Throughout the workshop, Jo discussed ideas with everyone and found the participants to be full of creative flair and thinking, each person having a personal creative style. The  workshop was completed with a brilliant group presentation of work accompanied by all their background thinking, how the figures related to the chosen character and how they had tackled the building process. Jo added comments about how some figures looked serene and quiet in thought, whilst some were bold with a definite stance. Everyone deserved the applause they received!

Many thanks to Nottingham Contemporary for the tour and workshop, the feedback that came back was very positive.

On Monday the group in Nottingham begin the first day of their collaboration with artist, Anna Roebuck and the Mansfield group have their first day on Tuesday with artist, Katie Stainer; more posts to follow. Thanks for reading!

Ruth making a figure at Nottingham Contemporary

Ruth making a figure at Nottingham Contemporary

Florence and Jo exchange ideas about the figure sculptures

Florence and Jo exchange ideas about the figure sculptures

Margaret stands to work on her sculpture of a ballerina

Margaret stands to work on her sculpture of a ballerina

Working with wire at the Nottingham Contemporary workshop

Working with wire at the Nottingham Contemporary workshop

Janet creates the features of a three-dimensional face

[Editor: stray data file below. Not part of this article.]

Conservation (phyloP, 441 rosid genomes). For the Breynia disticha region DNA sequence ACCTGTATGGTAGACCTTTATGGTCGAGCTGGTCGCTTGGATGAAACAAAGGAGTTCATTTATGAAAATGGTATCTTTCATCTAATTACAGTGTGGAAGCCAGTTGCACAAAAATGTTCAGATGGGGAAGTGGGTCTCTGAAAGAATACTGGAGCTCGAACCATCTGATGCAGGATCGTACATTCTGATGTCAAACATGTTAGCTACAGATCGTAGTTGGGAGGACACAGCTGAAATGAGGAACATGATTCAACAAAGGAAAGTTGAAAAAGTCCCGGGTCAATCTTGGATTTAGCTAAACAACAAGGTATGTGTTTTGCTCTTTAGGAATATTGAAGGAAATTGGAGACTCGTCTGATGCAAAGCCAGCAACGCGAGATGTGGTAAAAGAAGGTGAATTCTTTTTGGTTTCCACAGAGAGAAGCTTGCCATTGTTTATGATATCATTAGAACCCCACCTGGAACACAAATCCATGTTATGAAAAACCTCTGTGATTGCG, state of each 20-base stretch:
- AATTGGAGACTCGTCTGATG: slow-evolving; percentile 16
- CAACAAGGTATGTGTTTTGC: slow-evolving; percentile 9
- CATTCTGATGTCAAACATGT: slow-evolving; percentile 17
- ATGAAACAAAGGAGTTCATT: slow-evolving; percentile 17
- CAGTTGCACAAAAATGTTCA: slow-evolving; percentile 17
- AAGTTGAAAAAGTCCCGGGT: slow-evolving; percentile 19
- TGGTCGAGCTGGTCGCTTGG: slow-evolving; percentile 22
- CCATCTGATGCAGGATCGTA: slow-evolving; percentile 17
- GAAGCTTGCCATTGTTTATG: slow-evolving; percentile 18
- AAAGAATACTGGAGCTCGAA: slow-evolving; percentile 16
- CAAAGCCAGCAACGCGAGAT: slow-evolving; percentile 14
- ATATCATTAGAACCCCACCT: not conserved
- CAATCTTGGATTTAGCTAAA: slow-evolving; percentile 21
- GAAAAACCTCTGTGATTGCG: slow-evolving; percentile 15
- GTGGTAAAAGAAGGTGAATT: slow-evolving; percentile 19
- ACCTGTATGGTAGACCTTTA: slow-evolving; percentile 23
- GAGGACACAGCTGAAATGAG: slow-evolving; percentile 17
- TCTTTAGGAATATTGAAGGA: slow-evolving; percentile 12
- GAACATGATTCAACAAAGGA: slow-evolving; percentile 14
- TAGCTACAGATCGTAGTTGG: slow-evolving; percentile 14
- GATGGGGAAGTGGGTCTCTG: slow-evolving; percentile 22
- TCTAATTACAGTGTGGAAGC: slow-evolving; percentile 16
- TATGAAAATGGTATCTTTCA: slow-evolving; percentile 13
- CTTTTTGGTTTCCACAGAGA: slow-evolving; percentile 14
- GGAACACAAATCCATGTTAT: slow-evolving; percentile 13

Janet creates the features of a three-dimensional face

The leader on a throne and red carpet created by Angela

The leader on a throne and red carpet created by Angela

Rob built a wooden structure to support his figure sculpture

Rob built a wooden structure to support his figure sculpture

The group listen to presentations about each figure

The group listen to presentations about each figure

Rob and Pat wait to speak about their works of art

Rob and Pat wait to speak about their works of art

Happiness as Eileen's figure finally stands unaided!

Happiness as Eileen’s figure finally stands unaided!

Day One: A Tour of Nottingham Contemporary

Janet and Barbara looking at one of the War Dance figures at Nottingham Contemporary

Janet getting up close with one of the war dancers created by Francis Upritchard

Day One: Seeing through Art project at Nottinghamshire Royal Society for the Blind.